Adults Needed for Pitt Study Investigating New Treatment for COPD
PITTSBURGH, May 18, 2010 – Chronic obstructive pulmonary disease (COPD), a degenerative breathing disorder, is the fourth-leading cause of death and the second-leading cause of disability in the U.S. each year. Researchers from the University of Pittsburgh Emphysema Research Center are seeking patients between the ages of 45 and 80 to participate in a study to determine if an oral drug can help control the disease’s progression and improve patients’ quality of life.
According to Frank C. Sciurba, M.D., a co-investigator of the study and director of the Emphysema Research Center in the division of pulmonary, allergy and critical care medicine, the disease continues to grow across the population. COPD is commonly related to smoking, diminishes breathing capacity over time, and includes conditions such as chronic bronchitis and emphysema.
“Smoking rates have decreased nationwide, but the rates in western Pennsylvania remain among the highest. A quarter of our population still smokes, and there are millions of former smokers who are at risk of developing COPD,” Dr. Sciurba said.
The phase II study will examine the efficacy of oral cyclosporine, a drug that works by selectively regulating T-cell proliferation of the immune system.
“We have known for several years that T-cells and other cells of the immune system are abnormally active in the lungs of COPD patients,” said Steven R. Duncan, M.D., a co-investigator of the study. “Recent studies show that the lungs of these patients are mistakenly being attacked by their own immune system―a process called autoimmune disease. We hope that controlling this autoimmunity will slow down the COPD disease process.”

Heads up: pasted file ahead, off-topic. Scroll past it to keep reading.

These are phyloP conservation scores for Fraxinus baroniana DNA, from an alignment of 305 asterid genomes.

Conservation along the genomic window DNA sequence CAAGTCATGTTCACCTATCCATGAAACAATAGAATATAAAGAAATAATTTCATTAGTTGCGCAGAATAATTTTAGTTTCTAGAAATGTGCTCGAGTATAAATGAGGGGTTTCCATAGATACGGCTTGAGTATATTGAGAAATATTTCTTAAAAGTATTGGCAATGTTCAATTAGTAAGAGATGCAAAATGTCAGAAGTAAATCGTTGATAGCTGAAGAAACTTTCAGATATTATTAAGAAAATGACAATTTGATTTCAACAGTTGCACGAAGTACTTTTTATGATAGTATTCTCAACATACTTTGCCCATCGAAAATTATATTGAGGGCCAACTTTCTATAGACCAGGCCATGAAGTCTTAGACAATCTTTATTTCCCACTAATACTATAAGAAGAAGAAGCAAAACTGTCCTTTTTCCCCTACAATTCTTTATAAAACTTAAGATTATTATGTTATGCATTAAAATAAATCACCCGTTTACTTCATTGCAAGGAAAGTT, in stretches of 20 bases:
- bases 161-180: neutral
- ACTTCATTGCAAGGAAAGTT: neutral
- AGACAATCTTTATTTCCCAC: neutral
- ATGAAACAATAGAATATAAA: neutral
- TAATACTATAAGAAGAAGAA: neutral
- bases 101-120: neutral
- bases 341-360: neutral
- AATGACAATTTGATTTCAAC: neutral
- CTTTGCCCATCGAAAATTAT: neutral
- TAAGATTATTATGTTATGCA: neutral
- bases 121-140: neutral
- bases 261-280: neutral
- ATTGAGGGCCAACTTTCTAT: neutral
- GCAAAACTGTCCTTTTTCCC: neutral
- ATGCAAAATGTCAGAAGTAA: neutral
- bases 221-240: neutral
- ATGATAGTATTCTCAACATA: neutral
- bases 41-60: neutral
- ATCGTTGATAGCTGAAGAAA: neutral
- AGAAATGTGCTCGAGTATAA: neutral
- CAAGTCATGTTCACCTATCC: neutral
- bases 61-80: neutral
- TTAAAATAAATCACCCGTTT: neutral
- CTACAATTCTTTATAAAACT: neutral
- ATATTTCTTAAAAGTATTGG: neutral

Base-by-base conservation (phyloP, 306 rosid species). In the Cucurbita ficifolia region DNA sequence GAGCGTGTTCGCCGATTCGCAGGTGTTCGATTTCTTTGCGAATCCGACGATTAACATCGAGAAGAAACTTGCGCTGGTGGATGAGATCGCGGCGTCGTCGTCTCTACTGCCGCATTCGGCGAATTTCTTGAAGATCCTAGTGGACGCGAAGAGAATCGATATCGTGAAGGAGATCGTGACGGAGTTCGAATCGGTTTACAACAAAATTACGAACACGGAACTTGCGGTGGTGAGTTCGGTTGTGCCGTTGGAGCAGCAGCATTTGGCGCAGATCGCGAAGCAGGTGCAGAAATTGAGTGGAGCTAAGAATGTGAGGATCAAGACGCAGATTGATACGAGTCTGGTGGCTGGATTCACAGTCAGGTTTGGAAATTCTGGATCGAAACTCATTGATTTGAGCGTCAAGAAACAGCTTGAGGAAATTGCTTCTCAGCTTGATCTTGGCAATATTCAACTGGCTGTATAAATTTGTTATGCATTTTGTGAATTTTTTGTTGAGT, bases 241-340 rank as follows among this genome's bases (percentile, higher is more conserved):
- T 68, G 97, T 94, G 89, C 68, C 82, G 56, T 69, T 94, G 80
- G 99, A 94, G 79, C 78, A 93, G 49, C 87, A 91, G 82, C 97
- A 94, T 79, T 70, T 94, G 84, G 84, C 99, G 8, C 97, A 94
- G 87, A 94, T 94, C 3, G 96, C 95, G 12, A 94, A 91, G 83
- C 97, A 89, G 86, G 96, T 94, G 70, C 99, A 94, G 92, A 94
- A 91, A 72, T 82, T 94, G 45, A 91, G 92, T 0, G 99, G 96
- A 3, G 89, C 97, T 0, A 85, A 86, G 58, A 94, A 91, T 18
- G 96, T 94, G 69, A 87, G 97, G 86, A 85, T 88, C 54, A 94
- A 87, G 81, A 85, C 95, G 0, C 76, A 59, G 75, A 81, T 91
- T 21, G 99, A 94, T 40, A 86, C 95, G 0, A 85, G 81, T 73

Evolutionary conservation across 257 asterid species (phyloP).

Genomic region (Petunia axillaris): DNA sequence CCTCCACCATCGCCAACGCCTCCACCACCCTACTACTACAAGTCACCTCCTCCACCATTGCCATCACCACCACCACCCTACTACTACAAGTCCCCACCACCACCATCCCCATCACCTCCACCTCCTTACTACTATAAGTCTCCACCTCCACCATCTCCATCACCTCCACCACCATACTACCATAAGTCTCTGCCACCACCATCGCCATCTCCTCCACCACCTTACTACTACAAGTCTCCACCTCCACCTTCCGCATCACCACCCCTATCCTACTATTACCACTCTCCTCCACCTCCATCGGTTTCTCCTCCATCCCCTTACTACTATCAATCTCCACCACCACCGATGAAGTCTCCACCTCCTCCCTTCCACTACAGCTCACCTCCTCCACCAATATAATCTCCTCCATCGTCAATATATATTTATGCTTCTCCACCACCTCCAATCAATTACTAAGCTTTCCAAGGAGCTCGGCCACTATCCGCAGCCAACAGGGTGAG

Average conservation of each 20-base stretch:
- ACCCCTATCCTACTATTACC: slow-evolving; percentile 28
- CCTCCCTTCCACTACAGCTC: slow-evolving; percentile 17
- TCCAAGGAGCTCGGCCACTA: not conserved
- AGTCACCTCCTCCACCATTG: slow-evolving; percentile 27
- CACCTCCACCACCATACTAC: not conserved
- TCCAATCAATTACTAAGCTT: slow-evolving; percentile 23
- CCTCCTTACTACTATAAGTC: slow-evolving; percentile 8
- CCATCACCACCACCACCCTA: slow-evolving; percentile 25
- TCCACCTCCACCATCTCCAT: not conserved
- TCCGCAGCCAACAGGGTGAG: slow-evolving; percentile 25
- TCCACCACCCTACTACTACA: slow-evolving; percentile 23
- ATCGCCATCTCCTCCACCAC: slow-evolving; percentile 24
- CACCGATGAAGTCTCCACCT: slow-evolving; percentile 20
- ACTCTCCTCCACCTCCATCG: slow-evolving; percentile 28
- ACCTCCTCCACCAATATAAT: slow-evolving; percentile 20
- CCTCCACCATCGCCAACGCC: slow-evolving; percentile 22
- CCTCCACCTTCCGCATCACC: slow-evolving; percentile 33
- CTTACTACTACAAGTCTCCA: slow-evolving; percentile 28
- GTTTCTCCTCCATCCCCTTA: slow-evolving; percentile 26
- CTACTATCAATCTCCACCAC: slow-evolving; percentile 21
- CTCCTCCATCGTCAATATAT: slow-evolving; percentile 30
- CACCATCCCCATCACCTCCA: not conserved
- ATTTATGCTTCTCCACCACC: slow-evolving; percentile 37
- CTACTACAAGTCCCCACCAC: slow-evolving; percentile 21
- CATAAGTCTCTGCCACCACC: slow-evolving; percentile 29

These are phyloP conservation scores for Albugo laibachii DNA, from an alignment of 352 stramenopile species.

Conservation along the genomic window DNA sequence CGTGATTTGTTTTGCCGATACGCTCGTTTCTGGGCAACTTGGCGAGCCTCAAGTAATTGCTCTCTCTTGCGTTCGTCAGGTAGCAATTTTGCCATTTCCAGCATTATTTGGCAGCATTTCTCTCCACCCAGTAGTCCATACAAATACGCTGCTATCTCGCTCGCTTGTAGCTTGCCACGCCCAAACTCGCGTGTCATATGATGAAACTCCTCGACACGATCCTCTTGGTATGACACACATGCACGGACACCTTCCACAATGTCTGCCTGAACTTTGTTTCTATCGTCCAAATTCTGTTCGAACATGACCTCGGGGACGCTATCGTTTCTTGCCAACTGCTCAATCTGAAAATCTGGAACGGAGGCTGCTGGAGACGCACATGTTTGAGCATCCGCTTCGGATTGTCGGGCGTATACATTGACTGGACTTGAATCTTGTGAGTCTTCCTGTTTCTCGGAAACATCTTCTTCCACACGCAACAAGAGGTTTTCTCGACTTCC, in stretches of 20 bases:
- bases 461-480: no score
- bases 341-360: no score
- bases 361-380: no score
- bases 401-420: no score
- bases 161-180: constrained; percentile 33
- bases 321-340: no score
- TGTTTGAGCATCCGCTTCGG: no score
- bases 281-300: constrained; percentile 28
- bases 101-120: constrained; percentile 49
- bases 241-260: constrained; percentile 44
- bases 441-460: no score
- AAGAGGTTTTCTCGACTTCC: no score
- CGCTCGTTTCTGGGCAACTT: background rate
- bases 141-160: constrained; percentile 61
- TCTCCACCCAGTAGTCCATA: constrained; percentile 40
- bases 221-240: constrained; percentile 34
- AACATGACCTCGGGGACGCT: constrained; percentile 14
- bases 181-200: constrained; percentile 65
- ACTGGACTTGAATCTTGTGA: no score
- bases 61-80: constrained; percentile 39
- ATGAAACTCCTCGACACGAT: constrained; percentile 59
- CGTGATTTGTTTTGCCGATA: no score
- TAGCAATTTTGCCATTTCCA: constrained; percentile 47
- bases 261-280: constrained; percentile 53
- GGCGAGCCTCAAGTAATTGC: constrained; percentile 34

Patients interested in the study will undergo a screening assessment to determine whether they meet the eligibility criteria. The study will enroll 30 patients with a confirmed diagnosis of advanced stage COPD. For further information, call 1-866-948-COPD (2673).
University of Pittsburgh School of Medicine
As one of the nation’s leading academic centers for biomedical research, the University of Pittsburgh School of Medicine integrates advanced technology with basic science across a broad range of disciplines in a continuous quest to harness the power of new knowledge and improve the human condition. Driven mainly by the School of Medicine and its affiliates, Pitt has ranked among the top 10 recipients of funding from the National Institutes of Health since 1997 and now ranks fifth in the nation, according to preliminary data for fiscal year 2008. Likewise, the School of Medicine is equally committed to advancing the quality and strength of its medical and graduate education programs, for which it is recognized as an innovative leader, and to training highly skilled, compassionate clinicians and creative scientists well-equipped to engage in world-class research. The School of Medicine is the academic partner of UPMC, which has collaborated with the University to raise the standard of medical excellence in Pittsburgh and to position health care as a driving force behind the region’s economy. For more information about the School of Medicine, see www.medschool.pitt.edu.